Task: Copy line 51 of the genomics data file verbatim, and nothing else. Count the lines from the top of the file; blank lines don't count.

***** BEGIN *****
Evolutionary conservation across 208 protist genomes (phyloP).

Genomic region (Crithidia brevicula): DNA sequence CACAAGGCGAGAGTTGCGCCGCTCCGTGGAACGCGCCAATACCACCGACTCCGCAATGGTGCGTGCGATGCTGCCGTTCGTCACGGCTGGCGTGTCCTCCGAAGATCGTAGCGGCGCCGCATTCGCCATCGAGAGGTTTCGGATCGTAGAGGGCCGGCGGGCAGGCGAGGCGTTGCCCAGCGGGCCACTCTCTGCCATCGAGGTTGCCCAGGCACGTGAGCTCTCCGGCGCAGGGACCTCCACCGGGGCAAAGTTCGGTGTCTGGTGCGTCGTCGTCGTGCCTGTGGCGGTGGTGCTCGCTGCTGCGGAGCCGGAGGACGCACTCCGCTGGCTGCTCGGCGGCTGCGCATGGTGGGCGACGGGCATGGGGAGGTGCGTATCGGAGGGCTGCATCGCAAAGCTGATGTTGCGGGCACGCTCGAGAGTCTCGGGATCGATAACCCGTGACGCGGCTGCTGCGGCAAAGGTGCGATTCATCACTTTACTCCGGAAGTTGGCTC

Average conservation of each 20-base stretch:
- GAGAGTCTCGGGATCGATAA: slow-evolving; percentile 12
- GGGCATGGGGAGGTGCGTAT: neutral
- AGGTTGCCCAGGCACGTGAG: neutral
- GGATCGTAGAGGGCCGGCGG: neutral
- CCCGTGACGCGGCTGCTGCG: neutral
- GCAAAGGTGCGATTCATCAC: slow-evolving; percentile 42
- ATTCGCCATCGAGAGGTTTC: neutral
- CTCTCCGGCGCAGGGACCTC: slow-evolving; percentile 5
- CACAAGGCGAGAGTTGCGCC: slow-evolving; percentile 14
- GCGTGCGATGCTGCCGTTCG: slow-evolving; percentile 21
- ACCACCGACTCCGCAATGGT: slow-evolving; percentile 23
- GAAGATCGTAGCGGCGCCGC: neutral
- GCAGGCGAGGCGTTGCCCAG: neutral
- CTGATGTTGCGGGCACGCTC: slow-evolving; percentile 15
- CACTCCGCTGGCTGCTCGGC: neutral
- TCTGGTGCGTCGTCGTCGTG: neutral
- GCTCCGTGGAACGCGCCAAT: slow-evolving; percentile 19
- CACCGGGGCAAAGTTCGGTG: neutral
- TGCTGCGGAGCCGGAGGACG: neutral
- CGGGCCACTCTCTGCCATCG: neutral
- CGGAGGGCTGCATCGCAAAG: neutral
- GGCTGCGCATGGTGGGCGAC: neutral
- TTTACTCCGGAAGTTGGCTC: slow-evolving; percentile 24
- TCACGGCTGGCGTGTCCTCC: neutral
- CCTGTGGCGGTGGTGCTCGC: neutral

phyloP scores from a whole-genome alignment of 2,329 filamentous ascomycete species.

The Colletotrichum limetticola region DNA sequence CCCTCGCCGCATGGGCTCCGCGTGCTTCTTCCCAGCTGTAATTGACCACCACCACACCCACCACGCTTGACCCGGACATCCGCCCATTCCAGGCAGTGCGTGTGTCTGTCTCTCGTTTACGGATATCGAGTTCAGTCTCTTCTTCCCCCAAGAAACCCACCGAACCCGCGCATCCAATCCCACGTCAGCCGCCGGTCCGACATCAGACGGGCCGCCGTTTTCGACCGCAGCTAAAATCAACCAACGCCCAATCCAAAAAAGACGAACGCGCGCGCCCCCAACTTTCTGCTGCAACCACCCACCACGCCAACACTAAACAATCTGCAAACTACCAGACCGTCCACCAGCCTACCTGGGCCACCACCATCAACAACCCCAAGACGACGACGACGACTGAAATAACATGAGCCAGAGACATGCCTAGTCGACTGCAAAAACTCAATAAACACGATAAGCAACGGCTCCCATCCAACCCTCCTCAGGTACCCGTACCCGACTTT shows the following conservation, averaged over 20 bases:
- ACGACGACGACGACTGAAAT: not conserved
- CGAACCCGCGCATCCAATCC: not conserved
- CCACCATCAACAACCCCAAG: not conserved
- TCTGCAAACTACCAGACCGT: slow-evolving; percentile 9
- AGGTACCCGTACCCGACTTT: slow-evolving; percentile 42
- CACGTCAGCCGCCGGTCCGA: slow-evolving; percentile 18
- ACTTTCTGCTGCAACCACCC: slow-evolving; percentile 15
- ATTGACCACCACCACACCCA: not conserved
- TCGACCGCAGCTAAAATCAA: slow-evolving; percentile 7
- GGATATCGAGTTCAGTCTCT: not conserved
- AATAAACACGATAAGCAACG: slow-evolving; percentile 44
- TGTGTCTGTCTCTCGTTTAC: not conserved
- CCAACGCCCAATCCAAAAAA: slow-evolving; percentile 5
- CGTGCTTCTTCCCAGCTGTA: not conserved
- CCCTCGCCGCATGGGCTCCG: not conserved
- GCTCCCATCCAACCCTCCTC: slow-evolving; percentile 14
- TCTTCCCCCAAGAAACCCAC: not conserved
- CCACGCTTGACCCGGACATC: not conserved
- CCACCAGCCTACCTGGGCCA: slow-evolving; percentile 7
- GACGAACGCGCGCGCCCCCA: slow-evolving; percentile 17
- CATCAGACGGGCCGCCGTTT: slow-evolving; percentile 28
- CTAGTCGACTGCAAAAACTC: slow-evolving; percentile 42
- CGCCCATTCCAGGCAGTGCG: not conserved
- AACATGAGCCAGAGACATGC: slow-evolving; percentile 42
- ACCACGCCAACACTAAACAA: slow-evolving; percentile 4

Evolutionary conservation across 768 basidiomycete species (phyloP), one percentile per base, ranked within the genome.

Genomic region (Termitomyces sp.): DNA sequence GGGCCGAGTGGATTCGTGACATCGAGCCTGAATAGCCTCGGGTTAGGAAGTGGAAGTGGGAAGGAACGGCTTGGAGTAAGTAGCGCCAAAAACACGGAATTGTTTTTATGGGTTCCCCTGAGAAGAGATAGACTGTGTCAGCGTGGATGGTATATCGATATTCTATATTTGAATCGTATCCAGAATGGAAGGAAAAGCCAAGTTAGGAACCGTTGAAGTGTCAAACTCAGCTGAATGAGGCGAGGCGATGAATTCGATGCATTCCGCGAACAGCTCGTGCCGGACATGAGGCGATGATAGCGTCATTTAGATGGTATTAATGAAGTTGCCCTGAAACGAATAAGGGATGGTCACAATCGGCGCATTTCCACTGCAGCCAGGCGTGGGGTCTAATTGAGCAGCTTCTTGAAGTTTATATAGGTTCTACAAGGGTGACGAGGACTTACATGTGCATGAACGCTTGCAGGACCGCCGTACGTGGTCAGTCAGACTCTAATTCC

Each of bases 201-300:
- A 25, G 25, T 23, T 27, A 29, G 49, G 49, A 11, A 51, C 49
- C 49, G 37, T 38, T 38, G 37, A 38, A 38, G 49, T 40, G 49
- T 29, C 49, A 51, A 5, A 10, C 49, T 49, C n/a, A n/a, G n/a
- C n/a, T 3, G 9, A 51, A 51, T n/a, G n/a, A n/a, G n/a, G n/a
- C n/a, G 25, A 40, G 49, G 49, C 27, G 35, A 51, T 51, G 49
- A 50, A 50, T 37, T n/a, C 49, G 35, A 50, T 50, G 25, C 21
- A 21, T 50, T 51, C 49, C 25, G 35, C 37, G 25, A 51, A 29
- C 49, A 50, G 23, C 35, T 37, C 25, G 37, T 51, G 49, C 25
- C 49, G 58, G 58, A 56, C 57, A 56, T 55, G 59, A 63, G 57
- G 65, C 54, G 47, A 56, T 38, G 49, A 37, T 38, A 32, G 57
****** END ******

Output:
- CATCAGACGGGCCGCCGTTT: slow-evolving; percentile 28